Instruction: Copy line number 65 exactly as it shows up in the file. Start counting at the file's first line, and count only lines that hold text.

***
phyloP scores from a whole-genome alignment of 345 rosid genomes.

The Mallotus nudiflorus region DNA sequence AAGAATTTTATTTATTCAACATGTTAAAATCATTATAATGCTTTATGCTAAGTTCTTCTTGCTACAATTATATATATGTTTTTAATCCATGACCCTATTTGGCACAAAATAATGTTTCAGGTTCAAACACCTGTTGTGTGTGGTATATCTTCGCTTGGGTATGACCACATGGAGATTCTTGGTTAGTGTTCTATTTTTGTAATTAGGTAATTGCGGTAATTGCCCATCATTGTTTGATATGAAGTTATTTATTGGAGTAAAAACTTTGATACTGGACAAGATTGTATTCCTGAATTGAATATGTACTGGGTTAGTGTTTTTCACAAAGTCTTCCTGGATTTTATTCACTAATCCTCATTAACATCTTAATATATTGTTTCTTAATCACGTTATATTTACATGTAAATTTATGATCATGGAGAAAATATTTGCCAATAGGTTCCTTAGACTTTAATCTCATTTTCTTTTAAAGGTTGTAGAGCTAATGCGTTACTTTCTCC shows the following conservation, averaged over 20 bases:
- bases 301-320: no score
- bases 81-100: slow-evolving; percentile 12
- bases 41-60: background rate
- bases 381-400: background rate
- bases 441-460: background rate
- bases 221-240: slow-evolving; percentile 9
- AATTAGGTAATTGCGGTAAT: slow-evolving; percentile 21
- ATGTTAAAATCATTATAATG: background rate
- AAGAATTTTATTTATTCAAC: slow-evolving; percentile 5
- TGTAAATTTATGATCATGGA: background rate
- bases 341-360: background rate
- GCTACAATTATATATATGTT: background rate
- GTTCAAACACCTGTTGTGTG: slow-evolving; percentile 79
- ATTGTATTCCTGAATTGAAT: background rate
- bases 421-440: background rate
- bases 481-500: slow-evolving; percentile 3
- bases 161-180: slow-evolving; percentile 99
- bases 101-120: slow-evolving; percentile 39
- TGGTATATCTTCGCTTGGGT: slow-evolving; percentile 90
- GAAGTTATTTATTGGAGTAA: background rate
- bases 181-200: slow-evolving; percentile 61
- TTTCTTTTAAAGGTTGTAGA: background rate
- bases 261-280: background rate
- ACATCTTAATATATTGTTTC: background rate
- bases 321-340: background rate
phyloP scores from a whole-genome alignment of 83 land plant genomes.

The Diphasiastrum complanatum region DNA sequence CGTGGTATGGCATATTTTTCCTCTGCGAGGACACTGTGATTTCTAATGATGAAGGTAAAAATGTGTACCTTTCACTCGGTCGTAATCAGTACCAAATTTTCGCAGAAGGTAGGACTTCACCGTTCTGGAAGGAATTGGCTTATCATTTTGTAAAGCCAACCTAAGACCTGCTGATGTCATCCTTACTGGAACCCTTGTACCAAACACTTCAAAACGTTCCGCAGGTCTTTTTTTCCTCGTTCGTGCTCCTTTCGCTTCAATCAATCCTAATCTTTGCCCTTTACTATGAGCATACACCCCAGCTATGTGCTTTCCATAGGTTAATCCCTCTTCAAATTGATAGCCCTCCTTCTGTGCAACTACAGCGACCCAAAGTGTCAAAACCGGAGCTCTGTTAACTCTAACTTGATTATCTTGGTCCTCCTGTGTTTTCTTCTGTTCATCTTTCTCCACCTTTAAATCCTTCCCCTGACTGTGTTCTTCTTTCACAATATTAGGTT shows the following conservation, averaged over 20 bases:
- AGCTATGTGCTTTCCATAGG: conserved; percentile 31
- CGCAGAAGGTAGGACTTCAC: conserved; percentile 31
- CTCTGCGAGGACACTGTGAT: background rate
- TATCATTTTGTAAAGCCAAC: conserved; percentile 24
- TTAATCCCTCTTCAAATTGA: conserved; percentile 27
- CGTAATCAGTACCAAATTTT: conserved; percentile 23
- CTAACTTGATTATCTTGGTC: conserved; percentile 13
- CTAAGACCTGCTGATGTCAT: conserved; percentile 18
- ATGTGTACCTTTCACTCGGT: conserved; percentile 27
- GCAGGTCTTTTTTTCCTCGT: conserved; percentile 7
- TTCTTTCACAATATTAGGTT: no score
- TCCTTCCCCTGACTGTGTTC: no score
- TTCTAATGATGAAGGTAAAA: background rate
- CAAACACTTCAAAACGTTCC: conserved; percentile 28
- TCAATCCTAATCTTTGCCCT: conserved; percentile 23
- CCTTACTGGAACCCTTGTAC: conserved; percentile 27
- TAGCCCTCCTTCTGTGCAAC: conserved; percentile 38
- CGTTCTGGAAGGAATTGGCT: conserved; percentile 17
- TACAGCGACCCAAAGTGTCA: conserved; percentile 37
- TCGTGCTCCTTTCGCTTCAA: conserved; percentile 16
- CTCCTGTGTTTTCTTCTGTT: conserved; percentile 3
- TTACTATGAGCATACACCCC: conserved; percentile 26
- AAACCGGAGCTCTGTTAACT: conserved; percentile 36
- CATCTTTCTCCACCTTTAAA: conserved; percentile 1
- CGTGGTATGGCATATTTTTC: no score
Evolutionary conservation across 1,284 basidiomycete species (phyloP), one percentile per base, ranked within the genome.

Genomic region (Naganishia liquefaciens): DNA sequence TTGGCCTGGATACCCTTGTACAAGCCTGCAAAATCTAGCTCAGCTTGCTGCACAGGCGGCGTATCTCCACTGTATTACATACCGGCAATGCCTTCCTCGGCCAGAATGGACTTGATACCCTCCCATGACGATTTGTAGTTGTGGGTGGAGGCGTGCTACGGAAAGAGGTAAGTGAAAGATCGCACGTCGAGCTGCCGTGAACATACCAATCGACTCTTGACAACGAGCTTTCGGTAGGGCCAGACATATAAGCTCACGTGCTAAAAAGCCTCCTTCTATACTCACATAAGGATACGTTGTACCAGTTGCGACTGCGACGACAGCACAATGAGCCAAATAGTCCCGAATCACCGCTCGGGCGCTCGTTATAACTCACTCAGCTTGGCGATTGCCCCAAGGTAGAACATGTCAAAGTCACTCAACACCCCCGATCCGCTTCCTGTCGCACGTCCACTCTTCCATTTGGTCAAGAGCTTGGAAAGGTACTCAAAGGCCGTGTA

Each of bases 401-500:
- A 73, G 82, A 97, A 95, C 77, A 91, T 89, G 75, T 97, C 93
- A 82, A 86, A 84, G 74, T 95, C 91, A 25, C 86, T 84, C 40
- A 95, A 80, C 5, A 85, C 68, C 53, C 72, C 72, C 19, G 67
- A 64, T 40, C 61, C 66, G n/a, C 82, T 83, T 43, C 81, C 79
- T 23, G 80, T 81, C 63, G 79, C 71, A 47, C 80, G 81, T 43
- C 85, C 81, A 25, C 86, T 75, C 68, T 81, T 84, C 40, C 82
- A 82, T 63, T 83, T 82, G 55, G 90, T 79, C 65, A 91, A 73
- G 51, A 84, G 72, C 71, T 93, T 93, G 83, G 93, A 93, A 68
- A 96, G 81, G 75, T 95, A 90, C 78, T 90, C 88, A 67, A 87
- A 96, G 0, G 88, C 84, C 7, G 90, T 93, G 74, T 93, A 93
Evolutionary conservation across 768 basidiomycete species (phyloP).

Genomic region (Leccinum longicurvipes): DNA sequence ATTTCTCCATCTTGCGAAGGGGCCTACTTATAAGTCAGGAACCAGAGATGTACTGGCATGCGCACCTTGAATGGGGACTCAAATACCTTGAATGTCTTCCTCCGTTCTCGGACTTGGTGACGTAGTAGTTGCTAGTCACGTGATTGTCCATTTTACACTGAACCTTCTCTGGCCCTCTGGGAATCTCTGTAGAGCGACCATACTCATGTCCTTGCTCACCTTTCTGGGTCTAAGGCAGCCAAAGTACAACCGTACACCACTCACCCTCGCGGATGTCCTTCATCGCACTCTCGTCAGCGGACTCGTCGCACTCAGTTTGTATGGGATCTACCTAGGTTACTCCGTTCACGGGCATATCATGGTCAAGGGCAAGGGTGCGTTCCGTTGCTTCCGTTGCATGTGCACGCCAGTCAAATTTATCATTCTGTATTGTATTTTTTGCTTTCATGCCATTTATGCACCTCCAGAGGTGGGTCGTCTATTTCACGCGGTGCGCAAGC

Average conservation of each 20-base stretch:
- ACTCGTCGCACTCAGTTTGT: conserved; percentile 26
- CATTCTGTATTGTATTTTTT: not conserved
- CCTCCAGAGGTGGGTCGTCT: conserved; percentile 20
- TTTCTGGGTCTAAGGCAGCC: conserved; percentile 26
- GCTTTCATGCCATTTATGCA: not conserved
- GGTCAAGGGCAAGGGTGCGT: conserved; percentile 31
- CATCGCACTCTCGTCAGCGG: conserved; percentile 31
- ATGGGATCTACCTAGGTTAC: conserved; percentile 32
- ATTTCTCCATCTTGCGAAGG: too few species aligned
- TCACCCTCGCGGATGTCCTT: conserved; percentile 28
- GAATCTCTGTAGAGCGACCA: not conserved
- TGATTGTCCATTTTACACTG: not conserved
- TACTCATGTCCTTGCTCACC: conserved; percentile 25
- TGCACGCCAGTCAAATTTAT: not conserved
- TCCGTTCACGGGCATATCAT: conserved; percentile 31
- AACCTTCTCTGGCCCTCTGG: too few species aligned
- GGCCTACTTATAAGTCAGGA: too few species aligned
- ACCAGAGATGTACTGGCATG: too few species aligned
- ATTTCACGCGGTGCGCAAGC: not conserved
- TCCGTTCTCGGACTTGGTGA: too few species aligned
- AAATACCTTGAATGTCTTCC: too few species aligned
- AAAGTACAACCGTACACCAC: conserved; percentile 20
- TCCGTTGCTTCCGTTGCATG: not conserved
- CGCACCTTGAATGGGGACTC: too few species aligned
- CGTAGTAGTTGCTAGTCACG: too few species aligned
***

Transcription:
- G 51, A 84, G 72, C 71, T 93, T 93, G 83, G 93, A 93, A 68